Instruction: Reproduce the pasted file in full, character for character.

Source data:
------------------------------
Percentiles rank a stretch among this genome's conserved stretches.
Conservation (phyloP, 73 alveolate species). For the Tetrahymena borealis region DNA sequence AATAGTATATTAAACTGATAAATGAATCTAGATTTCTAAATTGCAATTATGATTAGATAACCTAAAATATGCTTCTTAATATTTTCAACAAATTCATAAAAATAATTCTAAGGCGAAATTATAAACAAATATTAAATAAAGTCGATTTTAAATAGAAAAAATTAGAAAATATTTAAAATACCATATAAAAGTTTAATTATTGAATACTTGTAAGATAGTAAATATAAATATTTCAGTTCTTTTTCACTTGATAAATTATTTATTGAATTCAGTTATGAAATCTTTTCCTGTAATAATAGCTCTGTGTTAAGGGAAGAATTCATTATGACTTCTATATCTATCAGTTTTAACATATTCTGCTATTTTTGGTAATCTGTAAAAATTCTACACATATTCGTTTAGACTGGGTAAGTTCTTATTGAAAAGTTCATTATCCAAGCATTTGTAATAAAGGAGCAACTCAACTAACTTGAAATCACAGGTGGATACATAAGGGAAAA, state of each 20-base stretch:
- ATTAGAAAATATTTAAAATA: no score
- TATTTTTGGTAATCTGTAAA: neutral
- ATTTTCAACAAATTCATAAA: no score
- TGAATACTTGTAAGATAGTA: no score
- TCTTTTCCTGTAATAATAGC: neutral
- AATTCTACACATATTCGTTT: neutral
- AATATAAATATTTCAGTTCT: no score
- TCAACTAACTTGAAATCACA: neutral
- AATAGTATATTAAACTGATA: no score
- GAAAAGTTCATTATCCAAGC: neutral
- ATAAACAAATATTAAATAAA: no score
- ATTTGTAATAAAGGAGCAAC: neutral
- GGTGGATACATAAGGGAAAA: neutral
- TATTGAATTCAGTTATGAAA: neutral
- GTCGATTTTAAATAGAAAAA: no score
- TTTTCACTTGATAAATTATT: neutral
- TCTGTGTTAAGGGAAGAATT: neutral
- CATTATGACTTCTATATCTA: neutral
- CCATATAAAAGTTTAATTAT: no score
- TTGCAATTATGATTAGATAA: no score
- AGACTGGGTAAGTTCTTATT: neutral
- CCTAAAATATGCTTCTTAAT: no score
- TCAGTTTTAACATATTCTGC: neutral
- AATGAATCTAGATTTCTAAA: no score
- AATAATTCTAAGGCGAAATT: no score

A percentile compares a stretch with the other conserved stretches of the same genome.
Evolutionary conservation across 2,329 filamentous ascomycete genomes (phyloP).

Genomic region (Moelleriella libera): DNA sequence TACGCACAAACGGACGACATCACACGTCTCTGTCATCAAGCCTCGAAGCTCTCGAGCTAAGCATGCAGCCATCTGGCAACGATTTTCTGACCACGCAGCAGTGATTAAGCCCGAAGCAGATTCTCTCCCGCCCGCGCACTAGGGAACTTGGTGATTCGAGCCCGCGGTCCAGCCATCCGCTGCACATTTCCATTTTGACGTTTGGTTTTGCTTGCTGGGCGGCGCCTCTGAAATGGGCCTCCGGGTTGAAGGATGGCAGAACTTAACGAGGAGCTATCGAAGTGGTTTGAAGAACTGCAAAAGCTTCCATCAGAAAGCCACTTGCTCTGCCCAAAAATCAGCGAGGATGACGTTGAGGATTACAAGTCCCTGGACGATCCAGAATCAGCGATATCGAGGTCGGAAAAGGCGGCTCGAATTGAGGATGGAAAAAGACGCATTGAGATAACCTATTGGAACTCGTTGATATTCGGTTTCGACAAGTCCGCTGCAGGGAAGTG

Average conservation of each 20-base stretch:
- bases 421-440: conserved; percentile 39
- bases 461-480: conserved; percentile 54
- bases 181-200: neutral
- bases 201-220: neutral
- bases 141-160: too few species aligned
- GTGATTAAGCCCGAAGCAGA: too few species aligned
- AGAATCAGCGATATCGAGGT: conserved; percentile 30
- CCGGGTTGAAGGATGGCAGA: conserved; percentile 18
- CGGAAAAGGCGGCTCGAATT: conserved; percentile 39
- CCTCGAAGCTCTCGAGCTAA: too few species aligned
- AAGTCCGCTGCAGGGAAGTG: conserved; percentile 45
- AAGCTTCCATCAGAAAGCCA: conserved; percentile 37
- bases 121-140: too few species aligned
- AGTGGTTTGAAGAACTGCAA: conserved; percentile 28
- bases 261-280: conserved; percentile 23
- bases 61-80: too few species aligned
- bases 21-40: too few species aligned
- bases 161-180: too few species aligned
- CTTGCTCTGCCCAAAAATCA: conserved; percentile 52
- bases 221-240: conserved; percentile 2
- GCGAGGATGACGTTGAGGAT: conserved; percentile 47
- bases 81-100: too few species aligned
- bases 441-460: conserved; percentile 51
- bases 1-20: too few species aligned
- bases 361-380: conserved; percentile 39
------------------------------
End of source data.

Percentiles rank a stretch among this genome's conserved stretches.
Conservation (phyloP, 73 alveolate species). For the Tetrahymena borealis region DNA sequence AATAGTATATTAAACTGATAAATGAATCTAGATTTCTAAATTGCAATTATGATTAGATAACCTAAAATATGCTTCTTAATATTTTCAACAAATTCATAAAAATAATTCTAAGGCGAAATTATAAACAAATATTAAATAAAGTCGATTTTAAATAGAAAAAATTAGAAAATATTTAAAATACCATATAAAAGTTTAATTATTGAATACTTGTAAGATAGTAAATATAAATATTTCAGTTCTTTTTCACTTGATAAATTATTTATTGAATTCAGTTATGAAATCTTTTCCTGTAATAATAGCTCTGTGTTAAGGGAAGAATTCATTATGACTTCTATATCTATCAGTTTTAACATATTCTGCTATTTTTGGTAATCTGTAAAAATTCTACACATATTCGTTTAGACTGGGTAAGTTCTTATTGAAAAGTTCATTATCCAAGCATTTGTAATAAAGGAGCAACTCAACTAACTTGAAATCACAGGTGGATACATAAGGGAAAA, state of each 20-base stretch:
- ATTAGAAAATATTTAAAATA: no score
- TATTTTTGGTAATCTGTAAA: neutral
- ATTTTCAACAAATTCATAAA: no score
- TGAATACTTGTAAGATAGTA: no score
- TCTTTTCCTGTAATAATAGC: neutral
- AATTCTACACATATTCGTTT: neutral
- AATATAAATATTTCAGTTCT: no score
- TCAACTAACTTGAAATCACA: neutral
- AATAGTATATTAAACTGATA: no score
- GAAAAGTTCATTATCCAAGC: neutral
- ATAAACAAATATTAAATAAA: no score
- ATTTGTAATAAAGGAGCAAC: neutral
- GGTGGATACATAAGGGAAAA: neutral
- TATTGAATTCAGTTATGAAA: neutral
- GTCGATTTTAAATAGAAAAA: no score
- TTTTCACTTGATAAATTATT: neutral
- TCTGTGTTAAGGGAAGAATT: neutral
- CATTATGACTTCTATATCTA: neutral
- CCATATAAAAGTTTAATTAT: no score
- TTGCAATTATGATTAGATAA: no score
- AGACTGGGTAAGTTCTTATT: neutral
- CCTAAAATATGCTTCTTAAT: no score
- TCAGTTTTAACATATTCTGC: neutral
- AATGAATCTAGATTTCTAAA: no score
- AATAATTCTAAGGCGAAATT: no score

A percentile compares a stretch with the other conserved stretches of the same genome.
Evolutionary conservation across 2,329 filamentous ascomycete genomes (phyloP).

Genomic region (Moelleriella libera): DNA sequence TACGCACAAACGGACGACATCACACGTCTCTGTCATCAAGCCTCGAAGCTCTCGAGCTAAGCATGCAGCCATCTGGCAACGATTTTCTGACCACGCAGCAGTGATTAAGCCCGAAGCAGATTCTCTCCCGCCCGCGCACTAGGGAACTTGGTGATTCGAGCCCGCGGTCCAGCCATCCGCTGCACATTTCCATTTTGACGTTTGGTTTTGCTTGCTGGGCGGCGCCTCTGAAATGGGCCTCCGGGTTGAAGGATGGCAGAACTTAACGAGGAGCTATCGAAGTGGTTTGAAGAACTGCAAAAGCTTCCATCAGAAAGCCACTTGCTCTGCCCAAAAATCAGCGAGGATGACGTTGAGGATTACAAGTCCCTGGACGATCCAGAATCAGCGATATCGAGGTCGGAAAAGGCGGCTCGAATTGAGGATGGAAAAAGACGCATTGAGATAACCTATTGGAACTCGTTGATATTCGGTTTCGACAAGTCCGCTGCAGGGAAGTG

Average conservation of each 20-base stretch:
- bases 421-440: conserved; percentile 39
- bases 461-480: conserved; percentile 54
- bases 181-200: neutral
- bases 201-220: neutral
- bases 141-160: too few species aligned
- GTGATTAAGCCCGAAGCAGA: too few species aligned
- AGAATCAGCGATATCGAGGT: conserved; percentile 30
- CCGGGTTGAAGGATGGCAGA: conserved; percentile 18
- CGGAAAAGGCGGCTCGAATT: conserved; percentile 39
- CCTCGAAGCTCTCGAGCTAA: too few species aligned
- AAGTCCGCTGCAGGGAAGTG: conserved; percentile 45
- AAGCTTCCATCAGAAAGCCA: conserved; percentile 37
- bases 121-140: too few species aligned
- AGTGGTTTGAAGAACTGCAA: conserved; percentile 28
- bases 261-280: conserved; percentile 23
- bases 61-80: too few species aligned
- bases 21-40: too few species aligned
- bases 161-180: too few species aligned
- CTTGCTCTGCCCAAAAATCA: conserved; percentile 52
- bases 221-240: conserved; percentile 2
- GCGAGGATGACGTTGAGGAT: conserved; percentile 47
- bases 81-100: too few species aligned
- bases 441-460: conserved; percentile 51
- bases 1-20: too few species aligned
- bases 361-380: conserved; percentile 39